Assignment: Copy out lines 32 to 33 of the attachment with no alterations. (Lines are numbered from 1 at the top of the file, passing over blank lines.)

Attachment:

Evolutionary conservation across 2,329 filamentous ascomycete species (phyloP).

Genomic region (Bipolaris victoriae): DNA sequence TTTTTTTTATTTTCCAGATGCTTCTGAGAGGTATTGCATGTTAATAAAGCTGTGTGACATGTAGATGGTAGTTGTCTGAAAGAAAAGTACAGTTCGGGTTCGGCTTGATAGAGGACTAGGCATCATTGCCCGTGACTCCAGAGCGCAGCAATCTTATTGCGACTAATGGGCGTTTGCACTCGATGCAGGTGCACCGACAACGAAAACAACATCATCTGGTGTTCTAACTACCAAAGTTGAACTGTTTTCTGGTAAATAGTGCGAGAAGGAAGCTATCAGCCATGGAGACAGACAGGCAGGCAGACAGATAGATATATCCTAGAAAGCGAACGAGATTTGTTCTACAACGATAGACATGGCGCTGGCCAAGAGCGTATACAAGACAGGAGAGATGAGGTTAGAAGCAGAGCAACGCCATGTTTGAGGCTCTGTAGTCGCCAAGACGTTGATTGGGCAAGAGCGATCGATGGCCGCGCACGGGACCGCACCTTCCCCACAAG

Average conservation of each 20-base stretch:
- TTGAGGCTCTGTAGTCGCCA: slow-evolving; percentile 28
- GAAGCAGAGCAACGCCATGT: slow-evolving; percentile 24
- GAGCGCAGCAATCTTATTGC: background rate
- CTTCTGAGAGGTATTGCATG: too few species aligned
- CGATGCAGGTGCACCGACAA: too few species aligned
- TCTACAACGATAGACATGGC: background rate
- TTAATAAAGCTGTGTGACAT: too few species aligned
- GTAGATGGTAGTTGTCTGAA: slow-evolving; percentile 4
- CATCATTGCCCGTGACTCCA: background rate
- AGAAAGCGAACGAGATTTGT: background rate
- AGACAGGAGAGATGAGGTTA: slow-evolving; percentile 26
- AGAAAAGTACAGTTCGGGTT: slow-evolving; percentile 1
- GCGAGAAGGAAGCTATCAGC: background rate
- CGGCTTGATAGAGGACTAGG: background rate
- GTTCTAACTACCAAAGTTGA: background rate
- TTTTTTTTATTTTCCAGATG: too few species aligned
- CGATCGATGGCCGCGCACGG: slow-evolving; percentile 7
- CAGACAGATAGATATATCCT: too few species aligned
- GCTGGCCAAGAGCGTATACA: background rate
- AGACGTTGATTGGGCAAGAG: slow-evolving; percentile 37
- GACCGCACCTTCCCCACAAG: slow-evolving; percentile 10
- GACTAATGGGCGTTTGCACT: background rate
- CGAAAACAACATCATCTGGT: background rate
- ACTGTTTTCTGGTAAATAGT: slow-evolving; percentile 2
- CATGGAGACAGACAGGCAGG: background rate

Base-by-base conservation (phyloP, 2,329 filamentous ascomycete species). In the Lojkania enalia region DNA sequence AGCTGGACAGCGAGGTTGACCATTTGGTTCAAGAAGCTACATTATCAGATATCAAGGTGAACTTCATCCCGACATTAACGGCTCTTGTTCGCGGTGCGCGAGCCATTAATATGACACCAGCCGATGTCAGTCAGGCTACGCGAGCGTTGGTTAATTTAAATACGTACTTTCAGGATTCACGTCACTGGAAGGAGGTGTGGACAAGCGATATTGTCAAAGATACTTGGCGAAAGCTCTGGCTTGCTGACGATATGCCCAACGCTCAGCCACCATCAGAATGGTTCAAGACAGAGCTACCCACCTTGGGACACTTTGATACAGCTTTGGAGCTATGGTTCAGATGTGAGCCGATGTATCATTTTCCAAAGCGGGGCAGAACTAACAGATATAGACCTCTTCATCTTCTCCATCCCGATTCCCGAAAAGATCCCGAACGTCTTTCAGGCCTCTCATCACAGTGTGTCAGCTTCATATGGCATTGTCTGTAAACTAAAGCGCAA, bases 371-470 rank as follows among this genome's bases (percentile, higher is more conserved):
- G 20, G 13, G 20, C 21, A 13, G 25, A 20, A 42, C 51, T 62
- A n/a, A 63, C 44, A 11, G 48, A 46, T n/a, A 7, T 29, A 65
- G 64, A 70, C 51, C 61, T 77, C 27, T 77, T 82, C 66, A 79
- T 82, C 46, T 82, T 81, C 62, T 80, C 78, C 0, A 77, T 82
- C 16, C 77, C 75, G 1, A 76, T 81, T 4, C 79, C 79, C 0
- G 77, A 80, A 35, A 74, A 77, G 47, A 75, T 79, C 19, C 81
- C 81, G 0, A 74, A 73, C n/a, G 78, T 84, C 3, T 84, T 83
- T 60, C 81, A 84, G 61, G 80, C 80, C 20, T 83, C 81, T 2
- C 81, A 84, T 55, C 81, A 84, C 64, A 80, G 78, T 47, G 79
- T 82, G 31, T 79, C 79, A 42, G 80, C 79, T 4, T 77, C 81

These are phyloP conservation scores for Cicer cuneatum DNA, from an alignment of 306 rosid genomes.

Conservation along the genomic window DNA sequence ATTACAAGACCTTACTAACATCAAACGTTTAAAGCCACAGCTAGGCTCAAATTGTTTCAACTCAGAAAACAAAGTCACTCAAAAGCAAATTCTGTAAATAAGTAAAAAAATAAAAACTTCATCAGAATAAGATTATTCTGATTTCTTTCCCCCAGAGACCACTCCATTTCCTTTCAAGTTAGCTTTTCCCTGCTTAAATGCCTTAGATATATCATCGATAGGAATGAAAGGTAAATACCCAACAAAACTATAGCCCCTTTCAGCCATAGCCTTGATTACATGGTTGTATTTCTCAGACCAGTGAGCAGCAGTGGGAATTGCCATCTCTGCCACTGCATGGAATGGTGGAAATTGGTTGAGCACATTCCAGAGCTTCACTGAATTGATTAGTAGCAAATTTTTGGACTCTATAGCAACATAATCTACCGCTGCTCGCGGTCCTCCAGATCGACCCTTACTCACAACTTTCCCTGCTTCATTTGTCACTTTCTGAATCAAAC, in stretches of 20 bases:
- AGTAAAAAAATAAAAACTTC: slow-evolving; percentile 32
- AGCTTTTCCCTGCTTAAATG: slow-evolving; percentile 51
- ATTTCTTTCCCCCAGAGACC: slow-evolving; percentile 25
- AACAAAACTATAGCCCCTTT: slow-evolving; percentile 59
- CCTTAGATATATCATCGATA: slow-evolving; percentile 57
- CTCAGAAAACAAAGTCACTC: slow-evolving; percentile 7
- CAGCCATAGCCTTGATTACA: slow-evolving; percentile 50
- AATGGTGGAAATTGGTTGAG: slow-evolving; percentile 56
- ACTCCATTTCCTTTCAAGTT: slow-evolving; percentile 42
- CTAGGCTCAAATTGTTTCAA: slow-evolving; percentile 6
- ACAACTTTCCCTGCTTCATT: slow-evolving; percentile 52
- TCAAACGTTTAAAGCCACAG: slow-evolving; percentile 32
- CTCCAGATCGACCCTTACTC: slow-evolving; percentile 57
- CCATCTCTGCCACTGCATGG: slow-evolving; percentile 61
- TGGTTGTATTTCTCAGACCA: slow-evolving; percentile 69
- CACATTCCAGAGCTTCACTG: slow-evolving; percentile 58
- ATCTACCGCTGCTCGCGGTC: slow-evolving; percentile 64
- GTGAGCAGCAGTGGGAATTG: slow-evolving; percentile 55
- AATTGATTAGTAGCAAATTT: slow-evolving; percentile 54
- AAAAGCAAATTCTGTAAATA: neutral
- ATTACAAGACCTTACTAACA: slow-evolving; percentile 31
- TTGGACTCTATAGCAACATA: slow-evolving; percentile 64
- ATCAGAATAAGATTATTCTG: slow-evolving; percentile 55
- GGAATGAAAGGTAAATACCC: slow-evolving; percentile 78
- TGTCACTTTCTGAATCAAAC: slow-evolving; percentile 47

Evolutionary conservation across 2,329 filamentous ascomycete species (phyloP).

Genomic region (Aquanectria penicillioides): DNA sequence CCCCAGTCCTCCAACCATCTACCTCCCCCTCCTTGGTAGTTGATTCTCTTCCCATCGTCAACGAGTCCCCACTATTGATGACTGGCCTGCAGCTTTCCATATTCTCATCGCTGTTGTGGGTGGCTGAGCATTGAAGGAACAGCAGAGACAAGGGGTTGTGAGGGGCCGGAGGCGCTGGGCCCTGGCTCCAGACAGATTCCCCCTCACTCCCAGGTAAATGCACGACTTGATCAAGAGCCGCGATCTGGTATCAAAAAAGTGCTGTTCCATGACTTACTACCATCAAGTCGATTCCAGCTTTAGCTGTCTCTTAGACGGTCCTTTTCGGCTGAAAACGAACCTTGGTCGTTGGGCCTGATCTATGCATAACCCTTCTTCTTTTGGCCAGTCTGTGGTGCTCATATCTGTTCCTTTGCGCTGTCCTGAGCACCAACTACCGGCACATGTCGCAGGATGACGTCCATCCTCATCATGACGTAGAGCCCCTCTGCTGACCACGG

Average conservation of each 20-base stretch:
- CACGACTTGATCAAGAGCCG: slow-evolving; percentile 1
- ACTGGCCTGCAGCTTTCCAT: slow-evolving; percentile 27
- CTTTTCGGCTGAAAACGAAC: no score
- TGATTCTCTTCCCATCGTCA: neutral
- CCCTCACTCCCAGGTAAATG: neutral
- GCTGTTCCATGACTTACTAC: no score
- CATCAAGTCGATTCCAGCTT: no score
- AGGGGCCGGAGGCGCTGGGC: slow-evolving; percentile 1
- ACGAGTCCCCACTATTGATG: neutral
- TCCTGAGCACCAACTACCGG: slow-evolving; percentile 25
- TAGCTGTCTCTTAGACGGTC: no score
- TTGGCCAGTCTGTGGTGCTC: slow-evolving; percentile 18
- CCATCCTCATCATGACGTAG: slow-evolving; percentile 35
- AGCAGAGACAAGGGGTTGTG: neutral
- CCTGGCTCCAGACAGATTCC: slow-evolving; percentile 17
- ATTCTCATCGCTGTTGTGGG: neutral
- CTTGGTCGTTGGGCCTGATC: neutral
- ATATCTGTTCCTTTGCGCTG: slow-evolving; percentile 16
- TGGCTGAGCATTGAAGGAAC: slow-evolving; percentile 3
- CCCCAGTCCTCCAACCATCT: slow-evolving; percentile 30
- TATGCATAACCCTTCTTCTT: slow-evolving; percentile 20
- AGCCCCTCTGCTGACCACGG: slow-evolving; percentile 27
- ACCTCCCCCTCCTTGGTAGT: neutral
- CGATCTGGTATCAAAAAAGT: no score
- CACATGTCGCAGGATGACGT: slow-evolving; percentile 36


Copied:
- G 64, A 70, C 51, C 61, T 77, C 27, T 77, T 82, C 66, A 79
- T 82, C 46, T 82, T 81, C 62, T 80, C 78, C 0, A 77, T 82